(4) be transmitted or maintained in electronic media or any other form or medium with respect to a covered transaction.

PHI broadly includes all individually identifiable health information: demographic data, medical histories, test results, insurance information, and other information used to identify a patient or to provide healthcare services or healthcare coverage.

As such, whether a cannabis business has PHI is an individual determination that requires a case-by-case assessment of the information the business has. Dispensaries are one of the most likely cannabis businesses to fall within the definition of having PHI because when someone enters a dispensary to obtain medical marijuana, he or she typically must present a marijuana card, which usually has the person’s name, contact information, and other information to ensure the person is a properly-registered medical marijuana cardholder. This makes that information “personally identifiable.” The information the dispensary obtains about an individual may also include treatment information and the underlying medical diagnosis triggering the need for the medical marijuana recommendation. As for dispensaries that specifically tailor their dispensations to a patient’s specific condition, they will almost certainly meet the first element of PHI.

Because dispensaries are not one size fits all, they cannot be lumped together without looking first at the actual operation of each dispensary individually.

For example, cash-only dispensaries that do not have state reporting requirements will likely not transmit or store PHI and, therefore, will not have to worry about HIPAA. Other dispensaries that may be required by state law to transmit PHI, however, may have to comply with HIPAA if the transaction is covered (see Step 3 below).

It is also worth noting that some dispensaries unknowingly trigger HIPAA because they employ point-of-sale software that transmits and stores PHI in the cloud. Other dispensaries that store PHI on a hard drive, mobile drive, or disk that transfer the PHI may also trigger HIPAA.

Step 3: Is the Business Storing or Transmitting PHI With Respect to a Covered Transaction?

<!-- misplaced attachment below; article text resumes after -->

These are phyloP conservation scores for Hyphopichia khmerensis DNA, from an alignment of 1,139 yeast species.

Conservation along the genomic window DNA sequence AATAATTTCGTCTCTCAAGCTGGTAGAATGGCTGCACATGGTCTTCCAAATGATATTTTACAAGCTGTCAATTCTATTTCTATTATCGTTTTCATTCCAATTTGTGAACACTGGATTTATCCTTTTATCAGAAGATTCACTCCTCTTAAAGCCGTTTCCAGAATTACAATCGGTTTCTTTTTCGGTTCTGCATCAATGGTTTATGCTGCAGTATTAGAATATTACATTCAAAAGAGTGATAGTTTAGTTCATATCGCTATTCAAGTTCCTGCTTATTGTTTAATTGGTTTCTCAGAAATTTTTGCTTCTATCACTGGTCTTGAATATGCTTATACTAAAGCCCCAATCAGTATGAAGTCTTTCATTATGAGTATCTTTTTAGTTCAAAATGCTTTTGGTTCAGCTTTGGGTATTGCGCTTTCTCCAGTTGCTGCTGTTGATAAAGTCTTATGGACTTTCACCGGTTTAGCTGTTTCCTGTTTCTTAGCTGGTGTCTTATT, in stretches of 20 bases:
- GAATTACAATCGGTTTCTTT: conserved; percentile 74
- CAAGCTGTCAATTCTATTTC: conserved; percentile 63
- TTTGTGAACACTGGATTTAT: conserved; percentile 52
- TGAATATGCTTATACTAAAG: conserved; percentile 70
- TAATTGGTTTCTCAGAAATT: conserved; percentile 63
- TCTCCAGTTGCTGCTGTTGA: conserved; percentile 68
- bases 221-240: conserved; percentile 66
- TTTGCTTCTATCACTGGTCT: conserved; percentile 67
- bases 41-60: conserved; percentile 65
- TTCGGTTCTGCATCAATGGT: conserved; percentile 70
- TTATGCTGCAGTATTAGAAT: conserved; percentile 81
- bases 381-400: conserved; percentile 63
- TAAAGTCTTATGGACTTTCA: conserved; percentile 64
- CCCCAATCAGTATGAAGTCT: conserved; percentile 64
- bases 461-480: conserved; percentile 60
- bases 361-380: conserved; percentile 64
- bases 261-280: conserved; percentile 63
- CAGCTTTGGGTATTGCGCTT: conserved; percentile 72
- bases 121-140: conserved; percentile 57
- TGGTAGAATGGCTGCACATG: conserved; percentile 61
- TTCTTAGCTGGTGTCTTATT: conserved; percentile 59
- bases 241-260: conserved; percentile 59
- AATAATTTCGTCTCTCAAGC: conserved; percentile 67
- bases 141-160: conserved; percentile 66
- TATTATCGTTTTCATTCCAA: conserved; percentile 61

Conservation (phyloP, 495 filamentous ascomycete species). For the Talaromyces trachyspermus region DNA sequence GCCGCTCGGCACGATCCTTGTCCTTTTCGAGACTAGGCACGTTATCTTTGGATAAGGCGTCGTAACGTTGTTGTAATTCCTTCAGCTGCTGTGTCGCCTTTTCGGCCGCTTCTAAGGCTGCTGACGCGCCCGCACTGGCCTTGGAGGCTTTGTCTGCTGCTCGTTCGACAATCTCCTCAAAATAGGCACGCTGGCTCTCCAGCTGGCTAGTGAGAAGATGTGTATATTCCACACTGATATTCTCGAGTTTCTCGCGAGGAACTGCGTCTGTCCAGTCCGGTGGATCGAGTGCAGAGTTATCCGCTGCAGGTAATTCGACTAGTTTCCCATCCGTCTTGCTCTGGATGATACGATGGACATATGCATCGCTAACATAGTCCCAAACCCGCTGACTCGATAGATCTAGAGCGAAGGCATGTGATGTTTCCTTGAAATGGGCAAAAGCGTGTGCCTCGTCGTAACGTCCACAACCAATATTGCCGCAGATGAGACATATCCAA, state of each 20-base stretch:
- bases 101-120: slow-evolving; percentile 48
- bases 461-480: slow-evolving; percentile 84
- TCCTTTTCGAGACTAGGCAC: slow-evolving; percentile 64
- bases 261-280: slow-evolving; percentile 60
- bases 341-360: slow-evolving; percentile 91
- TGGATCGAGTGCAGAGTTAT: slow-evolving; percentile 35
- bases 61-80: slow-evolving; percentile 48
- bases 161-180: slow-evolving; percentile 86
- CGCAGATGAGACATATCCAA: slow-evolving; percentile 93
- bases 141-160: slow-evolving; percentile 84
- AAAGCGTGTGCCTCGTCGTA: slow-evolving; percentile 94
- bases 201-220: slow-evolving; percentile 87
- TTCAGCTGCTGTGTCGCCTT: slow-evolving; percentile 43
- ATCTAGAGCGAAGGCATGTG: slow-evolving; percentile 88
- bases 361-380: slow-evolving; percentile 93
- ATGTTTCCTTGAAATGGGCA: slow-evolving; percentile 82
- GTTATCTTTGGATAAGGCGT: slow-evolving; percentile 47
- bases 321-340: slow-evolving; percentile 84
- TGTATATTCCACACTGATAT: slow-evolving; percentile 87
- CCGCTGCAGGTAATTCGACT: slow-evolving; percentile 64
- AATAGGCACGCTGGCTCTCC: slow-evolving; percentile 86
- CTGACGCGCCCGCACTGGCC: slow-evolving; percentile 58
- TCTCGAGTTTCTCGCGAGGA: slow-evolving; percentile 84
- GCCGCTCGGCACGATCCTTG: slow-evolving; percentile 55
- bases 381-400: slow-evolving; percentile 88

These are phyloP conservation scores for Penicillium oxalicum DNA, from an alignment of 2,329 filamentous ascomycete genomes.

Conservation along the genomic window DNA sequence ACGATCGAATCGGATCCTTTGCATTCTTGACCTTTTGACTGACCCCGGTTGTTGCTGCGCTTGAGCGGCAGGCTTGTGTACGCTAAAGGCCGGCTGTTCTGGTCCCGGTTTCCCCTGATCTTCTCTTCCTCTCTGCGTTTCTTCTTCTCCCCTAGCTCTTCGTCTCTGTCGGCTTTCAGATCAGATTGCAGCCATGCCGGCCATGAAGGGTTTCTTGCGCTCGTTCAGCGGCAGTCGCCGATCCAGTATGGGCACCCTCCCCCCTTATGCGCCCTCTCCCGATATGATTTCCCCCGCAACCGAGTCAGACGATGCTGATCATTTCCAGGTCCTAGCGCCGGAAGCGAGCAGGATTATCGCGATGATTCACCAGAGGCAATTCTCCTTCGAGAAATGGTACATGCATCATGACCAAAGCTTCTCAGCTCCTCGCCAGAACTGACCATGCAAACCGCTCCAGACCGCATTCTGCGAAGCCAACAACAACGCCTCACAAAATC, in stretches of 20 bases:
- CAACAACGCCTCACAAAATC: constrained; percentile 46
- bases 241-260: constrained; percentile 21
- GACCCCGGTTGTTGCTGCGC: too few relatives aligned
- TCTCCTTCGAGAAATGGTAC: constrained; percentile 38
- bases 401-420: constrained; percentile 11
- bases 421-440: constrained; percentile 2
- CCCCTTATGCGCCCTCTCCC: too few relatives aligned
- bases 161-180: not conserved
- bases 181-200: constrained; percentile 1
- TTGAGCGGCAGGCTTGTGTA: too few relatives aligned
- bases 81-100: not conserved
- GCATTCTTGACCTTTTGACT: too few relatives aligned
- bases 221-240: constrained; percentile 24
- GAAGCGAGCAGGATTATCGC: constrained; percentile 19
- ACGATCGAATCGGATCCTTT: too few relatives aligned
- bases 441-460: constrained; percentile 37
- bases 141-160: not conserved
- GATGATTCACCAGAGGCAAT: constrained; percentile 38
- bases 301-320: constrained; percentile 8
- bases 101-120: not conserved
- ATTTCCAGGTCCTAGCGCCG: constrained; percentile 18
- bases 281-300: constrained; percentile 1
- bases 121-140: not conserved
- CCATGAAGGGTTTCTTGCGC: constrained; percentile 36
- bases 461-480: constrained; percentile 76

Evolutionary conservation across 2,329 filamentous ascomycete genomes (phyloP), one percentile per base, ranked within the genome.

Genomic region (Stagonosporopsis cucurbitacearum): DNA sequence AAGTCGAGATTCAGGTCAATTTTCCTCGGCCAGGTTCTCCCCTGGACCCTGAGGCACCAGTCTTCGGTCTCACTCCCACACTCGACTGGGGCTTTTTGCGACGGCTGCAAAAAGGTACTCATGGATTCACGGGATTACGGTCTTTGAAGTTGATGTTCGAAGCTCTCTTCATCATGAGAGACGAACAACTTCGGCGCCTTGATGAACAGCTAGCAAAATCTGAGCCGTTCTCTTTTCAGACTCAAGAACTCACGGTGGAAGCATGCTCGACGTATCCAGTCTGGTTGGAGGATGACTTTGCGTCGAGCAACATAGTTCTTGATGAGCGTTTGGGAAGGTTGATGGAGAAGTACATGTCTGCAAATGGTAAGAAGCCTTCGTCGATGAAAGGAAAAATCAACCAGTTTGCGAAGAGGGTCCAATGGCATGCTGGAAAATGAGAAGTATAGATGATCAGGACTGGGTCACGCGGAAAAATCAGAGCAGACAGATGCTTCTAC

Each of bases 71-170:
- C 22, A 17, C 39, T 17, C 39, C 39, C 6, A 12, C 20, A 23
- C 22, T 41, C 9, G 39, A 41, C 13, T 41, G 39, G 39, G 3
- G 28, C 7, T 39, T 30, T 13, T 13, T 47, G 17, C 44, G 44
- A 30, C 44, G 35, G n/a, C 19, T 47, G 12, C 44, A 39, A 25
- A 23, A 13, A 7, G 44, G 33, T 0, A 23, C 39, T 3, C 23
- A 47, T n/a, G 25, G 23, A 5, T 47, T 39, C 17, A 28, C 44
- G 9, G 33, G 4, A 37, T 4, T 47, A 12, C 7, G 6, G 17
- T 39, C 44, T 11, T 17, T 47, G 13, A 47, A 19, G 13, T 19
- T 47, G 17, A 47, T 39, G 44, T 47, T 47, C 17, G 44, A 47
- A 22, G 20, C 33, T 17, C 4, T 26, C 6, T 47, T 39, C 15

To summarize, HIPAA only applies to businesses that transmit or store PHI with respect to a covered transaction. This is where the analysis tends to quickly divide those cannabis business entities that are covered by HIPAA and those that are not. A “covered transaction” includes any of the following:

              • A request for payment;

              • Transmission of encounter information;

              • A request for information to a health plan;

              • A request for the review of health care;

              • A request for information about the status of a health care claim;

              • Transmission from a health plan to the patient, bank, business, etc. about payment or payment processing;

              • Transmission from a health plan with explanation of benefits or remittance.

Because most cannabis businesses are not yet covered by health insurance plans, many assume this disqualifies them from engaging in covered transactions. That is not necessarily the case, clearly.

Takeaways

  1. Do Not Be Naïve. While the applicability of HIPAA to medical marijuana businesses dispensaries is not cut and dry or 100% clear, the issue should be on everyone in the medical cannabis space’s radar. HHS has a habit of reading or interpreting laws to give itself broad powers, as opposed to interpretations limiting its enforcement. It is probably not wise to assume HHS will take a narrow view of its authority, and it is naïve to think the federal law and the health insurance industries will not soon adapt to apply to medical cannabis, especially since there is a lot of money to be made.